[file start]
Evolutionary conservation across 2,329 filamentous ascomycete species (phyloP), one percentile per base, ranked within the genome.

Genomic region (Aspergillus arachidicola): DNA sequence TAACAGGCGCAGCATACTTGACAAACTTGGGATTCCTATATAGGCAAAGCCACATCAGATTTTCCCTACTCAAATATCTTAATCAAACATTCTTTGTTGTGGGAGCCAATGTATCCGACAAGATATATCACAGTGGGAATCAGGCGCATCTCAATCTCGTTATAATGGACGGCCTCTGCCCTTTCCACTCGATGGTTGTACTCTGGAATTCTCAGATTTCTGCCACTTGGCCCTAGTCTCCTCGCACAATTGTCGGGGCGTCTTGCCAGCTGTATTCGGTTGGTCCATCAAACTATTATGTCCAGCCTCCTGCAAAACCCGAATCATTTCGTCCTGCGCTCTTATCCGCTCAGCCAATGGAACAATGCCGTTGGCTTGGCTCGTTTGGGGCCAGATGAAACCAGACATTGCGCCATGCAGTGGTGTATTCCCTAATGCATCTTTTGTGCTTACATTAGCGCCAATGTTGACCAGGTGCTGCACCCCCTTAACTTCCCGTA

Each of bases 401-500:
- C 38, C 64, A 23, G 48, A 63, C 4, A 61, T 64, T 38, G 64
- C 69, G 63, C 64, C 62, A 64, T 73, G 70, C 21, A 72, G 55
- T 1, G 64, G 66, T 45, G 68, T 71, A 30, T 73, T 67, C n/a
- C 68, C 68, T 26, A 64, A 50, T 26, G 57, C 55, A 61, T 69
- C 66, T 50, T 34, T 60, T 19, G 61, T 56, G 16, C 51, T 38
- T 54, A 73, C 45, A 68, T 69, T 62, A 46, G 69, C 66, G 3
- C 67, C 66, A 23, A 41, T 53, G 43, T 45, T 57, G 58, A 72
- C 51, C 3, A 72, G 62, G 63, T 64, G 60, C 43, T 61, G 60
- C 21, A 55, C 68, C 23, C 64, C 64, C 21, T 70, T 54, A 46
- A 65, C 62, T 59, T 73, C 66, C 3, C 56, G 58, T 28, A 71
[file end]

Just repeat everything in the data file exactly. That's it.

Evolutionary conservation across 2,329 filamentous ascomycete species (phyloP), one percentile per base, ranked within the genome.

Genomic region (Aspergillus arachidicola): DNA sequence TAACAGGCGCAGCATACTTGACAAACTTGGGATTCCTATATAGGCAAAGCCACATCAGATTTTCCCTACTCAAATATCTTAATCAAACATTCTTTGTTGTGGGAGCCAATGTATCCGACAAGATATATCACAGTGGGAATCAGGCGCATCTCAATCTCGTTATAATGGACGGCCTCTGCCCTTTCCACTCGATGGTTGTACTCTGGAATTCTCAGATTTCTGCCACTTGGCCCTAGTCTCCTCGCACAATTGTCGGGGCGTCTTGCCAGCTGTATTCGGTTGGTCCATCAAACTATTATGTCCAGCCTCCTGCAAAACCCGAATCATTTCGTCCTGCGCTCTTATCCGCTCAGCCAATGGAACAATGCCGTTGGCTTGGCTCGTTTGGGGCCAGATGAAACCAGACATTGCGCCATGCAGTGGTGTATTCCCTAATGCATCTTTTGTGCTTACATTAGCGCCAATGTTGACCAGGTGCTGCACCCCCTTAACTTCCCGTA

Each of bases 401-500:
- C 38, C 64, A 23, G 48, A 63, C 4, A 61, T 64, T 38, G 64
- C 69, G 63, C 64, C 62, A 64, T 73, G 70, C 21, A 72, G 55
- T 1, G 64, G 66, T 45, G 68, T 71, A 30, T 73, T 67, C n/a
- C 68, C 68, T 26, A 64, A 50, T 26, G 57, C 55, A 61, T 69
- C 66, T 50, T 34, T 60, T 19, G 61, T 56, G 16, C 51, T 38
- T 54, A 73, C 45, A 68, T 69, T 62, A 46, G 69, C 66, G 3
- C 67, C 66, A 23, A 41, T 53, G 43, T 45, T 57, G 58, A 72
- C 51, C 3, A 72, G 62, G 63, T 64, G 60, C 43, T 61, G 60
- C 21, A 55, C 68, C 23, C 64, C 64, C 21, T 70, T 54, A 46
- A 65, C 62, T 59, T 73, C 66, C 3, C 56, G 58, T 28, A 71